F. Paul Bland asserts (Letters, Sept. 12) that the Consumer Financial Protection Bureau rule is necessary to avoid “immunity” for Wells Fargo for creating fake accounts. Like most antiarbitration rhetoric, this is fiction. The CFPB’s antiarbitration rule isn’t even in effect, yet government authorities (not class-action lawyers) required Wells Fargo to provide full restitution for consumers, fined the bank an additional $185 million in addition to Wells Fargo losing substantial market share from the deserved reputational damage. Over 5,000 employees lost their jobs, including the CEO. The Labor Department also imposed a fine and required the rehiring of a whistleblower. Wells Fargo still faces additional probes from federal, state and local agencies, including the Justice Department.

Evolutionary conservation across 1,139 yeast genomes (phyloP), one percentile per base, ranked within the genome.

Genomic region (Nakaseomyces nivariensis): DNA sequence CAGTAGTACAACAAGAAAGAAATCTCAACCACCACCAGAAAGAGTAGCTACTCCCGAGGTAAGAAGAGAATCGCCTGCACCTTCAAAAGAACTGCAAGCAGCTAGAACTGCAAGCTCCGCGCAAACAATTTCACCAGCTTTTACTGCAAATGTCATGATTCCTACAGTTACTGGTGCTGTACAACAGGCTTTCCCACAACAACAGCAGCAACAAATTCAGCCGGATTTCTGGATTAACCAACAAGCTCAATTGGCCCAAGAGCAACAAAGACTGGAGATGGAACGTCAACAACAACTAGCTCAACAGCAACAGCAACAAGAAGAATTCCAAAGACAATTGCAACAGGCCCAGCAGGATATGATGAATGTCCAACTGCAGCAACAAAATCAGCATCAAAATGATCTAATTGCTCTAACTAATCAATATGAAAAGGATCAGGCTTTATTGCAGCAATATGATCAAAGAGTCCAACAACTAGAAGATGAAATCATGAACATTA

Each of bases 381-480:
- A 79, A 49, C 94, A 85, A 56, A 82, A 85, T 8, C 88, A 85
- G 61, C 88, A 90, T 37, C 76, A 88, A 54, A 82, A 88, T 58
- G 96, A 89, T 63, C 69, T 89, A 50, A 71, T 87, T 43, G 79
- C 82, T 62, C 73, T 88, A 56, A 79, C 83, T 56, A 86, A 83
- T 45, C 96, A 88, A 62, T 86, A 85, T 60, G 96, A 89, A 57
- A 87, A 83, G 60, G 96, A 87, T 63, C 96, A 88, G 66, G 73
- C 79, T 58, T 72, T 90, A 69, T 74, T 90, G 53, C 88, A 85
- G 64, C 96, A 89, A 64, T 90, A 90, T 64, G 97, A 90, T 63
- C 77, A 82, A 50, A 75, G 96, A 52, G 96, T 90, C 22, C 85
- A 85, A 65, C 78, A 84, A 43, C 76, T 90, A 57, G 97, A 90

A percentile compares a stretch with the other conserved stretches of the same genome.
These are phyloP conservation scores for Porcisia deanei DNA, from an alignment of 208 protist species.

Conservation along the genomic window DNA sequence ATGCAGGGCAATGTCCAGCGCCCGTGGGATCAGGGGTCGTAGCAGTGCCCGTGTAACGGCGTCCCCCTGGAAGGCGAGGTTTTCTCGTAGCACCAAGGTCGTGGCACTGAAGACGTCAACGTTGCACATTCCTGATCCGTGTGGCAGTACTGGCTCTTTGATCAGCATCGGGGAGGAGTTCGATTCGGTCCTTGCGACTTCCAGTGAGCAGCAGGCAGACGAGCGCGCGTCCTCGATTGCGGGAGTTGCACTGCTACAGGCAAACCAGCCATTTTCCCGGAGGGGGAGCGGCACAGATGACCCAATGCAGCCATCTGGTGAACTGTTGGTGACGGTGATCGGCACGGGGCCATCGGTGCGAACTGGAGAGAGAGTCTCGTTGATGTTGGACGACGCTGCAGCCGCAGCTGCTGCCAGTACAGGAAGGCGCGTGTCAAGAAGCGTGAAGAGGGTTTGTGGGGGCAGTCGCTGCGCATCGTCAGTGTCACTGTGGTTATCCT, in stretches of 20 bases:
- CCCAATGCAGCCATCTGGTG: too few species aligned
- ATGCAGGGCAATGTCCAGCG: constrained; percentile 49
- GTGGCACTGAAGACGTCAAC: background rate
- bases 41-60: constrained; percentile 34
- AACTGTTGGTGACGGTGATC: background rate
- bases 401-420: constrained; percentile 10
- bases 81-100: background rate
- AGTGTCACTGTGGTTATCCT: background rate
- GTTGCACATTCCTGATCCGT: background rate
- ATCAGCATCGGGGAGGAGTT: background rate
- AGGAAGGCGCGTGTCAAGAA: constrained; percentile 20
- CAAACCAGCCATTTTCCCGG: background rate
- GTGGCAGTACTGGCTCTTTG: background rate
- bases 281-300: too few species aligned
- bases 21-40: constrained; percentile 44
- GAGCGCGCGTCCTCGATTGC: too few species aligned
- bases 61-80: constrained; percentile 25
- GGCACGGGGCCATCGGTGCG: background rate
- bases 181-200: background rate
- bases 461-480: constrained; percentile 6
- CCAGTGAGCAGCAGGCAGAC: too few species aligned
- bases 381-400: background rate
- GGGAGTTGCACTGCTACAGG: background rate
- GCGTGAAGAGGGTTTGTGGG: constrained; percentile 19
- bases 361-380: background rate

Had the CFPB been paying attention to consumer protection instead of seeking to protect wealthy trial lawyers from competition, it could have intervened sooner than it did.
Letter to the editor originally published in The Wall Street Journal.